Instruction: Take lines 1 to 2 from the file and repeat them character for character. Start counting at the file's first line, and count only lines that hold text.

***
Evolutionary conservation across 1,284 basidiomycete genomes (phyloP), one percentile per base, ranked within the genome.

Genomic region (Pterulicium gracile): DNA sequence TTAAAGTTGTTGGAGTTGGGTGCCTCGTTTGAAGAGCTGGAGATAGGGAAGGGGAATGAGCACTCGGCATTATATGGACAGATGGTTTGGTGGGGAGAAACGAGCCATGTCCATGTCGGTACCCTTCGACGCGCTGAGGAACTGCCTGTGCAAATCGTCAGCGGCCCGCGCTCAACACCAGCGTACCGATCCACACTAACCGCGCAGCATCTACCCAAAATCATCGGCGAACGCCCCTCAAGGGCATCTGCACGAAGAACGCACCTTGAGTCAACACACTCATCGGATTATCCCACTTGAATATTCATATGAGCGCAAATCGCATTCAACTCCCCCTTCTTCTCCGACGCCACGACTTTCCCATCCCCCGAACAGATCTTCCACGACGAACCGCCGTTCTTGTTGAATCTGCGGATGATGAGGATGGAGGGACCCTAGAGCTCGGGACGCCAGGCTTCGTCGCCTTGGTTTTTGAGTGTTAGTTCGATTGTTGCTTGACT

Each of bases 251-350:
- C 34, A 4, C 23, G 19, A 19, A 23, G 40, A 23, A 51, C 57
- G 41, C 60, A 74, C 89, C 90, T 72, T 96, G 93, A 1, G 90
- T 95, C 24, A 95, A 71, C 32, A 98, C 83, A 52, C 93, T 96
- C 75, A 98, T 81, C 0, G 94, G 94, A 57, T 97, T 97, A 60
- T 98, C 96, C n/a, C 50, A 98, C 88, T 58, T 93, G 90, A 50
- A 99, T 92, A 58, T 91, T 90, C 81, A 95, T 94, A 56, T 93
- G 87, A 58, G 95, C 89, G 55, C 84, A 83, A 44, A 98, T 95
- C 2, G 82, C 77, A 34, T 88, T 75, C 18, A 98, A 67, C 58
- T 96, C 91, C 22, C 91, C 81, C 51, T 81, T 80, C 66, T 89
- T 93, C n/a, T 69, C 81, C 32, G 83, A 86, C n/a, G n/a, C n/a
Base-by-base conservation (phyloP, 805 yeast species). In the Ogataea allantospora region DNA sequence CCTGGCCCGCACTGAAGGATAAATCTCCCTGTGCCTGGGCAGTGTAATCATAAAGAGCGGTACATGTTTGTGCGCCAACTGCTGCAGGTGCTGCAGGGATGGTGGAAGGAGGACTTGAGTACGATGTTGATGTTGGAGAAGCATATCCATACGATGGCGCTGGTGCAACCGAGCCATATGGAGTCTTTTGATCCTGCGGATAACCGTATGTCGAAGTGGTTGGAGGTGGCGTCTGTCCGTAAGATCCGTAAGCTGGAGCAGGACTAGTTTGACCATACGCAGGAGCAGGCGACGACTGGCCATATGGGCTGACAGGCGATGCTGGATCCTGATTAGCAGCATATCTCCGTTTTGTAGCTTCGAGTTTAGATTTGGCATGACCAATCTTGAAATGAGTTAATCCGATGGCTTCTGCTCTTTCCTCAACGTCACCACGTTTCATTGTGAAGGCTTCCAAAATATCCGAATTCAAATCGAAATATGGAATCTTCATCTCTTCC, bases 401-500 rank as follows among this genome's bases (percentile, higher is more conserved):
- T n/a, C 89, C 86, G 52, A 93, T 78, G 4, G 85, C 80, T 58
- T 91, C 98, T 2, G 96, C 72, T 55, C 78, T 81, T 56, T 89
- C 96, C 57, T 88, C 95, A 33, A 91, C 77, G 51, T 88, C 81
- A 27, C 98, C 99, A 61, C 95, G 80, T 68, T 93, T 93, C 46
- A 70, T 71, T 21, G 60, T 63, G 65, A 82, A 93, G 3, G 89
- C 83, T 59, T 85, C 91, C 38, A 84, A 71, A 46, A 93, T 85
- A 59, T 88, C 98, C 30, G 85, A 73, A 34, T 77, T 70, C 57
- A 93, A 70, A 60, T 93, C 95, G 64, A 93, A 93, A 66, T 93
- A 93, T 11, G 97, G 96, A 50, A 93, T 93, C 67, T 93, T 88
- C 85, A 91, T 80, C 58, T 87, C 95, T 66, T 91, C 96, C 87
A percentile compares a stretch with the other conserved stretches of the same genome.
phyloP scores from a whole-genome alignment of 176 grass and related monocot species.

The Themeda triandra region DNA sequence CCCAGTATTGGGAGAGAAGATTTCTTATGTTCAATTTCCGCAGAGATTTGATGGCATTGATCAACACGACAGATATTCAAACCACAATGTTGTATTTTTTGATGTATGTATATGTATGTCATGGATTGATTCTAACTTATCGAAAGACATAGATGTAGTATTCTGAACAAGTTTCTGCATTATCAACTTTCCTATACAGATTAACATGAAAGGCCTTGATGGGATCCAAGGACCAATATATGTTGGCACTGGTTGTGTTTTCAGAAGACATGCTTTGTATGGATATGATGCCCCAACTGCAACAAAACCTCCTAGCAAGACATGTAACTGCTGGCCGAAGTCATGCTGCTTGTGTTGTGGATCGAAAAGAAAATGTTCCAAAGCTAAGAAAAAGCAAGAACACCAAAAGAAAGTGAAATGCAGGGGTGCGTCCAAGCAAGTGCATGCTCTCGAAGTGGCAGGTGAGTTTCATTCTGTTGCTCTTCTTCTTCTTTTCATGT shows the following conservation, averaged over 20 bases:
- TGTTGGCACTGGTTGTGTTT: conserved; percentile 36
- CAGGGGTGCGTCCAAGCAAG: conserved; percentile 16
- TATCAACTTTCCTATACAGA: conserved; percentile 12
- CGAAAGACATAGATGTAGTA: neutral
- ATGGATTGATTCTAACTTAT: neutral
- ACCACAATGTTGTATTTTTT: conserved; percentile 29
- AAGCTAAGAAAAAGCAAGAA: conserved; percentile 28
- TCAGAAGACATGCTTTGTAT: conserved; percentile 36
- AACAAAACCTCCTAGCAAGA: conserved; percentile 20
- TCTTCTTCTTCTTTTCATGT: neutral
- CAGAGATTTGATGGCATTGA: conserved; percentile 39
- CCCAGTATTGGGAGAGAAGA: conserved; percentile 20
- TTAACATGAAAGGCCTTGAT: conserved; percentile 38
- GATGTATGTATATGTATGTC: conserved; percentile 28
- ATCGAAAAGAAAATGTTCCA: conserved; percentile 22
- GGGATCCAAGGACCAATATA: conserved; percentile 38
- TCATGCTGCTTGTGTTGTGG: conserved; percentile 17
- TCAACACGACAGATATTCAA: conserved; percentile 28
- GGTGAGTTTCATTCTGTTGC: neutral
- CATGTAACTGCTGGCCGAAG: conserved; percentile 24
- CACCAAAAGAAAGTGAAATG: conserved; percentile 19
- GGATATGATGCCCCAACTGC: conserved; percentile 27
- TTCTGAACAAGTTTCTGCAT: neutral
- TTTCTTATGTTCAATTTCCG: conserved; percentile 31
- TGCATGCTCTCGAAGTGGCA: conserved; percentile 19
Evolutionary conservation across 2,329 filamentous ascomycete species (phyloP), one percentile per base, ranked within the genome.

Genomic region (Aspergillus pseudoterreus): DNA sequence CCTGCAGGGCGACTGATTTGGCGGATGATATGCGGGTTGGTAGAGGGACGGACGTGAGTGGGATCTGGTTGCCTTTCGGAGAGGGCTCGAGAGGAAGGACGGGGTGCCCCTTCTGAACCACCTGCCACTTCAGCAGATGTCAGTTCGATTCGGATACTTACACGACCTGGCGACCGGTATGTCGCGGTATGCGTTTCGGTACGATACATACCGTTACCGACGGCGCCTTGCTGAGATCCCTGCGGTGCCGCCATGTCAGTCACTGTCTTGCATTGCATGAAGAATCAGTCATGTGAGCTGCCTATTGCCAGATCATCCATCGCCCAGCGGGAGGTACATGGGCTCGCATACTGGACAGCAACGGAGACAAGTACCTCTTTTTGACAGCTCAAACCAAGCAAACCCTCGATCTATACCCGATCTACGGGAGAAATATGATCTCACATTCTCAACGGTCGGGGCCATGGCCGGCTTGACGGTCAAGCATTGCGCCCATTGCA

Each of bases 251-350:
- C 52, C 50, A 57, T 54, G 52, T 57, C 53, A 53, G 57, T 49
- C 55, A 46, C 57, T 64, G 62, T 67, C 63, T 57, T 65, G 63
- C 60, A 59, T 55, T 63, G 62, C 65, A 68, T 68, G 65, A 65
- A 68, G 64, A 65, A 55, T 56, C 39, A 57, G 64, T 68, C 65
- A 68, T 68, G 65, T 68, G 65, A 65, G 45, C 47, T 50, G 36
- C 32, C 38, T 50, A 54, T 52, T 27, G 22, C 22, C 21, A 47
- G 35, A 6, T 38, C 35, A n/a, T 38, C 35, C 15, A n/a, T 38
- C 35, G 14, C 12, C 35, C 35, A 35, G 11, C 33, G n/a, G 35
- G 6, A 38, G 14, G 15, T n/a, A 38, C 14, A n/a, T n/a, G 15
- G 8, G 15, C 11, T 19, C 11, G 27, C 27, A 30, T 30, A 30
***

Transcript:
Evolutionary conservation across 1,284 basidiomycete genomes (phyloP), one percentile per base, ranked within the genome.

Genomic region (Pterulicium gracile): DNA sequence TTAAAGTTGTTGGAGTTGGGTGCCTCGTTTGAAGAGCTGGAGATAGGGAAGGGGAATGAGCACTCGGCATTATATGGACAGATGGTTTGGTGGGGAGAAACGAGCCATGTCCATGTCGGTACCCTTCGACGCGCTGAGGAACTGCCTGTGCAAATCGTCAGCGGCCCGCGCTCAACACCAGCGTACCGATCCACACTAACCGCGCAGCATCTACCCAAAATCATCGGCGAACGCCCCTCAAGGGCATCTGCACGAAGAACGCACCTTGAGTCAACACACTCATCGGATTATCCCACTTGAATATTCATATGAGCGCAAATCGCATTCAACTCCCCCTTCTTCTCCGACGCCACGACTTTCCCATCCCCCGAACAGATCTTCCACGACGAACCGCCGTTCTTGTTGAATCTGCGGATGATGAGGATGGAGGGACCCTAGAGCTCGGGACGCCAGGCTTCGTCGCCTTGGTTTTTGAGTGTTAGTTCGATTGTTGCTTGACT